URI Honors Colloquium to present panel discussion Nov. 30 on ‘Plastic and Marine Pollution–Science and Solutions’

Part of ‘Sustaining Our Shores’ series

KINGSTON, R.I. — Nov. 24, 2021 — The University of Rhode Island’s fall Honors Colloquium, “Sustaining our Shores,” will continue Tuesday, Nov. 30, with a panel discussion on “Plastic and Marine Pollution–Science and Solution.”

The free public lecture will be held in Edwards Hall at 7 p.m. and can also be viewed online by going to the colloquium schedule and clicking on the Nov. 30 entry.  Due to the COVID-19 crisis, all attendees will be REQUIRED to show either a vaccination card OR a university ID. Also, everyone attending will be required to be masked while inside the building. Virtual viewing is open to all.

The panelists are: 

  • Kara Lavender Law, a research professor of oceanography at Sea Education Association (SEA, Woods Hole, Massachusetts), studying the sources, distribution, transformation and fate of plastic debris in the ocean. Trained as a physical oceanographer, Law has more than 12 months of sea time on oceanographic and sailing research vessels, including in the eastern North Pacific and western North Atlantic oceans where plastic debris accumulates in regions dubbed “garbage patches.” Law’s research interests are the sources of plastic to the marine environment, understanding how ocean physics determines the distribution of plastic and other marine debris, and the degradation and ultimate fate of different plastic materials in the ocean. She serves on the U.S. National Academies Committee on U.S. Contributions to Global Ocean Plastic Waste, is vice chair of the Scientific Committee on Oceanic Research, Working Group FLOTSAM (Floating Litter and its Oceanic TranSport Analysis and Modelling), and served as the co-principal investigator of the Marine Debris Working Group at the National Center for Ecological Analysis and Synthesis. Law holds a Ph.D. in physical oceanography from Scripps Institution of Oceanography and a bachelor of science degree in mathematics from Duke University.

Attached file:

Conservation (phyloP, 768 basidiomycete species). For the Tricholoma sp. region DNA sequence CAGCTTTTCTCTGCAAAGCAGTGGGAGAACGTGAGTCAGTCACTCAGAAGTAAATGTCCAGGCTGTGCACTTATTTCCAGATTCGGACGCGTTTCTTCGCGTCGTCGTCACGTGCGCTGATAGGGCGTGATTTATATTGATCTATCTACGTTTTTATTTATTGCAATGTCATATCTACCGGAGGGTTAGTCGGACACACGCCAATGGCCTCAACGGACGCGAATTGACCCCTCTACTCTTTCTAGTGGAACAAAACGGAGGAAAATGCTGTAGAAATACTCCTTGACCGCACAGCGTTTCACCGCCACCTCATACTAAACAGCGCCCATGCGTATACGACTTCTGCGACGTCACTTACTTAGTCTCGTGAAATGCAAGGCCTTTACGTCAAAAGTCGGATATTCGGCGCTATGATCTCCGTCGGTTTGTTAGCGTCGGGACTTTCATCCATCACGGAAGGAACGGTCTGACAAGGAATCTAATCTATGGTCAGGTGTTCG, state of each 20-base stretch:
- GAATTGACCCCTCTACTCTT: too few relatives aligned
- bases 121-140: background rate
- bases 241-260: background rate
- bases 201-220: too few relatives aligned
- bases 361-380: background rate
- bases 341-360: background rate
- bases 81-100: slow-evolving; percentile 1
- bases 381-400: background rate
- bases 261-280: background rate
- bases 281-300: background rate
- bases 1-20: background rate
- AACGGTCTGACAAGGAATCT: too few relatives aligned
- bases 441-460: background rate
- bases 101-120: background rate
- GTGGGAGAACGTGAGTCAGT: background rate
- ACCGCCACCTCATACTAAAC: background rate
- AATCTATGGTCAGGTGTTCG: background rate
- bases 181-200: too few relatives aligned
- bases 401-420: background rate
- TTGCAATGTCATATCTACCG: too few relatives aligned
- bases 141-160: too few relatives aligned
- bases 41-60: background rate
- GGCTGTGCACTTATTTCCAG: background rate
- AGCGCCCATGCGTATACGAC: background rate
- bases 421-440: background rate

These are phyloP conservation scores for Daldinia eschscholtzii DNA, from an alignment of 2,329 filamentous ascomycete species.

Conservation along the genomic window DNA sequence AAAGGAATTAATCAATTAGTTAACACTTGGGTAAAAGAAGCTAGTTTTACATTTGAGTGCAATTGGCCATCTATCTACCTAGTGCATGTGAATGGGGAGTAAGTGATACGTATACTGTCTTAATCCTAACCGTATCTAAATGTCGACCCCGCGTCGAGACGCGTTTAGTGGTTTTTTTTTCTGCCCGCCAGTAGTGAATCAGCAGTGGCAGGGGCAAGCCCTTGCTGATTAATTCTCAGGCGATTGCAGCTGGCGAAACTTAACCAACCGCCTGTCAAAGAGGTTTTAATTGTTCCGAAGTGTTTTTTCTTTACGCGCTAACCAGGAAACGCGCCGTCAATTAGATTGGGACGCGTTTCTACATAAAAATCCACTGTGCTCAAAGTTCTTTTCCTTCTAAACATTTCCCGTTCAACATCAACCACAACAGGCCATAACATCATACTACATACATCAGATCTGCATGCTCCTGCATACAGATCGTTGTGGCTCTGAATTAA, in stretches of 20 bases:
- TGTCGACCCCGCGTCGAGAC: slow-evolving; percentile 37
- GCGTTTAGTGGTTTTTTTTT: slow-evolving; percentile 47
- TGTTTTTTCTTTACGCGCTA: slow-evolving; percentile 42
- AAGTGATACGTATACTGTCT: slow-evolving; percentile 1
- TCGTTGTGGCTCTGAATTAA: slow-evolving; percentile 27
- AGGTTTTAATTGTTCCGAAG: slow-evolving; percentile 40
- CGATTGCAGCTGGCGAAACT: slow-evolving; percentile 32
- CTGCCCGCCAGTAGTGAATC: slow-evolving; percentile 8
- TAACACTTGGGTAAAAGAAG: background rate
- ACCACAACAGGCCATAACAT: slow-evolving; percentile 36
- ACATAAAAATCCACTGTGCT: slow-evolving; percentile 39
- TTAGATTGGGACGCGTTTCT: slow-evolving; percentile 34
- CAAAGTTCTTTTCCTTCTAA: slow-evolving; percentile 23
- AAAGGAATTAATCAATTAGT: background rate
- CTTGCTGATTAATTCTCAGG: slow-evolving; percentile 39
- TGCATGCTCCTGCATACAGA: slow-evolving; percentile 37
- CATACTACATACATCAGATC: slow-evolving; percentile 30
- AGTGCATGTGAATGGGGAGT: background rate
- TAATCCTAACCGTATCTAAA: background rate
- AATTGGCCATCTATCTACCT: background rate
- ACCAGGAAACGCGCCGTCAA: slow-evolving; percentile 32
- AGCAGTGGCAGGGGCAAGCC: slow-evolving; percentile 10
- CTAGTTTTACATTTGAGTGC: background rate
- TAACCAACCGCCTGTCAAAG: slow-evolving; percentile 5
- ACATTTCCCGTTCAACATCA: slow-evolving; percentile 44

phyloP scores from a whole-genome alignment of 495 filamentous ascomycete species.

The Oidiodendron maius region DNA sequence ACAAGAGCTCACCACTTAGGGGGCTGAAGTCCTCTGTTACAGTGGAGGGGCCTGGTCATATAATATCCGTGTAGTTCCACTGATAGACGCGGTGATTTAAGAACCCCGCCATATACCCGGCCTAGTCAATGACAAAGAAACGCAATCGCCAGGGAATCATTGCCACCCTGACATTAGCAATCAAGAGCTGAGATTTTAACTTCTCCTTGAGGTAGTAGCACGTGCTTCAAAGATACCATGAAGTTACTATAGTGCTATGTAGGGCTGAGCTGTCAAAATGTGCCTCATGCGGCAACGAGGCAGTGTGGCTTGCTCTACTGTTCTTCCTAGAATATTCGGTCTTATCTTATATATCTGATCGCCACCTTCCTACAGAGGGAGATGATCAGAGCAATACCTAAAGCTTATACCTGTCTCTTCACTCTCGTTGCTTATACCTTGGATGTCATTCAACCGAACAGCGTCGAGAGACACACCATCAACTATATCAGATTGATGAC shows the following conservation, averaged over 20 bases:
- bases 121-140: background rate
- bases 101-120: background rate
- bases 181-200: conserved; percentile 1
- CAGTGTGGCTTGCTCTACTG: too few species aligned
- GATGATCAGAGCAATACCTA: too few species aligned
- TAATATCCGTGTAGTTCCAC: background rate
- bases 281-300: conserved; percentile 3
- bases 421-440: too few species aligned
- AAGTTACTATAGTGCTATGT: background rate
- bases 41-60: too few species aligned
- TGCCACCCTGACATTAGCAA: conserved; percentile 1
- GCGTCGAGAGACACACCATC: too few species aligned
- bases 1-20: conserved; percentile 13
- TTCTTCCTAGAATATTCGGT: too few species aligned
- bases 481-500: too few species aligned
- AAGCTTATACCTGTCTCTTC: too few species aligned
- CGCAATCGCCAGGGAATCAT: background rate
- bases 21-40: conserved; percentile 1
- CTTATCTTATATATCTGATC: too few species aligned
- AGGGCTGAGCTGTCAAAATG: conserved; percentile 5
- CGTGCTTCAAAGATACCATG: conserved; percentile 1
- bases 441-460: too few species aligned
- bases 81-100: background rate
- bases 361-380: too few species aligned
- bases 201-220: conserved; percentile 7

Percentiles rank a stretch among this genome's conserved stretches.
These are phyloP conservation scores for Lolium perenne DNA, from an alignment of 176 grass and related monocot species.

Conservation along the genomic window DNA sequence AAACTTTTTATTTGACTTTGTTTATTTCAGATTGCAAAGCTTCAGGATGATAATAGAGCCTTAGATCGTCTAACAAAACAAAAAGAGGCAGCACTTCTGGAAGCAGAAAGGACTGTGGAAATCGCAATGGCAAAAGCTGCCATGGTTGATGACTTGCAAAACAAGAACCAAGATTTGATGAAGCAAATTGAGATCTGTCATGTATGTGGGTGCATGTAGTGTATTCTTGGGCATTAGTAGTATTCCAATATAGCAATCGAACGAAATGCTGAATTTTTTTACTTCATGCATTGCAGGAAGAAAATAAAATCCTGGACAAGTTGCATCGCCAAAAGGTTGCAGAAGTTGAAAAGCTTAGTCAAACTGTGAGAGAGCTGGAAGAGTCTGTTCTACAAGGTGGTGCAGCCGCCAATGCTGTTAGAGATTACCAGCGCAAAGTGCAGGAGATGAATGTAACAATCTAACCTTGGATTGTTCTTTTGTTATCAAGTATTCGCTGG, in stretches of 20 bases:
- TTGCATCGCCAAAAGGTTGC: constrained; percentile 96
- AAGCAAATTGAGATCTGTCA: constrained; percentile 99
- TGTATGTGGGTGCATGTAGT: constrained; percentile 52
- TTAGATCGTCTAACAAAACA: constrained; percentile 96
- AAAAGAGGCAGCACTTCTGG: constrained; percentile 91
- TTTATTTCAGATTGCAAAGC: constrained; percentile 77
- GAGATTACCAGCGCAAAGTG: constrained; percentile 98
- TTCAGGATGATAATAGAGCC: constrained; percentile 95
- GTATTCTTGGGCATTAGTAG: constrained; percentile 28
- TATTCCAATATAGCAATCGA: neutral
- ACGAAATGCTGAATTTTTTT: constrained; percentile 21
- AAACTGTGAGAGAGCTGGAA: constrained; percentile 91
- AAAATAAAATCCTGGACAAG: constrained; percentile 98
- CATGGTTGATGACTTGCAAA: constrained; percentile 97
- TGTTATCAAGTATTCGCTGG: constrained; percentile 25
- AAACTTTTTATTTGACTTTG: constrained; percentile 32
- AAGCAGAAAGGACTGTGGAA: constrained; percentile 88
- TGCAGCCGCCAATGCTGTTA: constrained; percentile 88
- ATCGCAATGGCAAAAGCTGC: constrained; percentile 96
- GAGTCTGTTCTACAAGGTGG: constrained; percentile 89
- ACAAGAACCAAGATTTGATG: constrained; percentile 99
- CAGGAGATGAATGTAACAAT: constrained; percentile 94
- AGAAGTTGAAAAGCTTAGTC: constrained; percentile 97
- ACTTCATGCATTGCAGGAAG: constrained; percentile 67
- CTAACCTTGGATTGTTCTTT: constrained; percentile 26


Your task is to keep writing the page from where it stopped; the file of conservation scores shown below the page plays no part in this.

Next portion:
• Evan Ridley, director of Environmental Programs at the Rhode Island Marine Trades Association. His worked has focused on the development and growth of several sustainability initiatives in the recreational boating industry. This includes the reintroduction of the Rhode Island Clean Marina certificate and the creation and launch of the Rhode Island Fiberglass Vessel Recycling Pilot Project, an effort to establish alternatives to landfill disposal of end-of-life fiberglass boats and their materials. His research on this topic is distributed within a growing network of international stakeholders and collaborators. In 2020, he was included in Boating Industry’s “40 Under 40.” Ridley received his bachelor’s and master’s degrees in Marine Affairs from the University of Rhode Island. Interests in plastic pollution: composite materials, recycling supply-chain development, recycling technologies, marine debris prevention, end-user education, policy and legislation, community recycling, etc. He is a member of the American Composite Manufacturers Association Council on Sustainability, Contributor to the 6th International Conference on Marine Debris, Chair of the Newport Energy & Environment Council.